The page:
SXSW 2012 Review: SEEKING ASIAN FEMALE Questions Men, Women, Cultures, and Filmmakers

Managing Editor; Dallas, Texas, USA (@peteramartin)
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SXSW 2012 Review: SEEKING ASIAN FEMALE Questions Men, Women, Cultures, and Filmmakers

A documentary that becomes progressively more fascinating as it develops, Seeking Asian Female digs far beyond what its cringe-inducing title might imply.

Filmmaker Debbie Lum, herself a Chinese-American woman, explains in her voice-over narration that the phenomena of Caucasian men who are attracted to Asian women purely on the basis of race is widespread, especially in California,. She decided to investigate, and the result surprised her as much as it will the audience.

She reached out to men on dating or friendship sites who specified "seeking Asian female" or similar, and thus came across Steven, a 60-year-old single man who is unusually open about his life. Fortunately, it's not for annoying, attention-hungry reasons, like so many participants on reality shows, but, more basically, because Steven has a very open personality, and appears to have no filter between what he thinks and what he says, as Lum notes.

Steven looks and sounds like the worst stereotype imaginable: a clueless Caucasian suffering from an extended bout of "yellow fever," pursuing women solely because they're Asian. He's had Asian girlfriends in the past, and is attracted to what he perceives to be their (stereotypical) qualities: humble, modest, quiet, submissive, all qualities that he thinks will make him a good wife.

Amazingly, he's made contact with a 30-year-old single woman in China named Jian-hua (AKA "Sandy") who has agreed to marry her, even though they've never met. Steven travels to China and comes home with her; she has a three-month engagement visa, during which time she must marry or return home.

Lum openly expresses her astonishment and disbelief that Sandy could possibly be genuine. She barely speaks any English, and Steven knows only a few expressions in Chinese. How could this possibly work?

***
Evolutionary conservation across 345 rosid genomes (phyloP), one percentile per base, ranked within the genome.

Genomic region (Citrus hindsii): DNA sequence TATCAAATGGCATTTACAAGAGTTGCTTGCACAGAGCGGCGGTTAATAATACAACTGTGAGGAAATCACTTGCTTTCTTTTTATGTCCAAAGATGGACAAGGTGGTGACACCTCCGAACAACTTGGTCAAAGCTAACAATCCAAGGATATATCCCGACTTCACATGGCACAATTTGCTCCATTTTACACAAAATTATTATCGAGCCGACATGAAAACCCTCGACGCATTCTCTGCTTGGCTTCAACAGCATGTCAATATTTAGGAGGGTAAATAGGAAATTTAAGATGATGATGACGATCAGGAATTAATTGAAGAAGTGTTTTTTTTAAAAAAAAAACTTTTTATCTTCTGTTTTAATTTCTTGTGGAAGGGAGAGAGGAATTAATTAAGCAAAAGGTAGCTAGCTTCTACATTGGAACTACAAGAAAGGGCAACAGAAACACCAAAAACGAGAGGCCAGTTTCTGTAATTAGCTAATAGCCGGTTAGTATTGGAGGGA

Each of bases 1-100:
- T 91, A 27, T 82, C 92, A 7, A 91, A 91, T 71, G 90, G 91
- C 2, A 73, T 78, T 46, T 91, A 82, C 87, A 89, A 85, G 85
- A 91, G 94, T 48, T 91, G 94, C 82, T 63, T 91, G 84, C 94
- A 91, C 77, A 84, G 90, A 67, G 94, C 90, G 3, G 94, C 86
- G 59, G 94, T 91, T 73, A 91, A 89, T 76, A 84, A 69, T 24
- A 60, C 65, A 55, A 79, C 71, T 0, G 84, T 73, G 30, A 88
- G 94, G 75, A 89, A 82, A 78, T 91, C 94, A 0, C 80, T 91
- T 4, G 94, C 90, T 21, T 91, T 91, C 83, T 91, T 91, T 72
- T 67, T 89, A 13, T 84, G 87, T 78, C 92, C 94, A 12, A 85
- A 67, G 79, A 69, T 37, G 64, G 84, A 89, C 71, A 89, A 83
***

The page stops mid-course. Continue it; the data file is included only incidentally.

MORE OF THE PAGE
It doesn't take long, however, before Lum -- working as a one-person documentary crew -- finds herself translating for Sandy, and then becoming a kind of on-call translator, and then becoming Sandy's confidante, and then becoming Steven's "marriage counselor."

Lum is aware that she is being drawn more and more onto questionable grounds as a documentary filmmaker. It's a step-by-step process, and Lum wonders how much responsibility she bears for what happens between Steven and Sandy, for good or for bad.

The fascination rests with the extremely open nature of the relationship between Steven, Sandy, and Debbie. How much rope will Lum, the filmmaker, give to Debbie, the increasingly close friend of Steven and Sandy?

However questionable, Lum's presence and closeness with her interview subjects also means that she is present for some extremely uncomfortable and intimate discussions -- OK, arguments -- between the couple, especially as the wedding day approaches. At the same time, that allows for more understanding of Steven and Sandy as individuals, especially Sandy's frustration that Steven has no knowledge of Chinese culture. The culture clash becomes more glaring when Steven's past relationship with another woman raises its ugly head.

All in all, Seeking Asian Female proves to be utterly compelling viewing, openly raising questions about men, women, love, romance, commitment, and cultures, as well as dealing with issues that are specific to documentary filmmakers. It's a funny, warm, worthwhile experience.

Seeking Asian Female enjoyed its World Premiere at SXSW. See the film's official site for more information

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SXSW - SEEKING ASIAN FEMALE - screening page

More about Seeking Asian Female

Sam ReevesMarch 16, 2012 11:41 PM

There are a huge range of professional, and dare I say 'normal' men, who just happen to find Chinese women attractive. The documentary filmmaker quite obviously chose a somewhat 'soft' target.

There are many men that seek a Chinese wife or Asian wife, and by my experience, one of the least common factors is the desire for 'subservience' and the usual stereotyping of Asian and Chinese females. The majority of western males don't even believe that stereotype is true.

That every male who is particularly attracted to Asian women (and let's face it, it's not as if men are initially attracted to personality anyway) is branded as ignorant is a somewhat sad state of affairs. The irony is western males with an Asian girlfriend or wife are then stereotyped with 'yellow fever'.

It should also be noted that the filmmaker is married to a caucasian herself.

Peter MartinMarch 17, 2012 1:27 AM

Ms. Lum noted in the post-screening Q&A that she chose Steven in large part because he was such an open personality. She interviewed a number of men, and followed some of them, but it was Steven who got a response from a Chinese woman, and so she decided to follow that story.

In the film, Ms. Lum reveals fairly early on that she is married to a Caucasian man, and says that's one of the reasons why she wanted to explore the subject. And one of the reasons that I found the film fascinating is that she questions her own assumptions and stereotypes about men who are primarily attracted to Asian women.

kungfueurotrashMarch 18, 2012 9:52 AM

Has Gareth Evans seen this yet??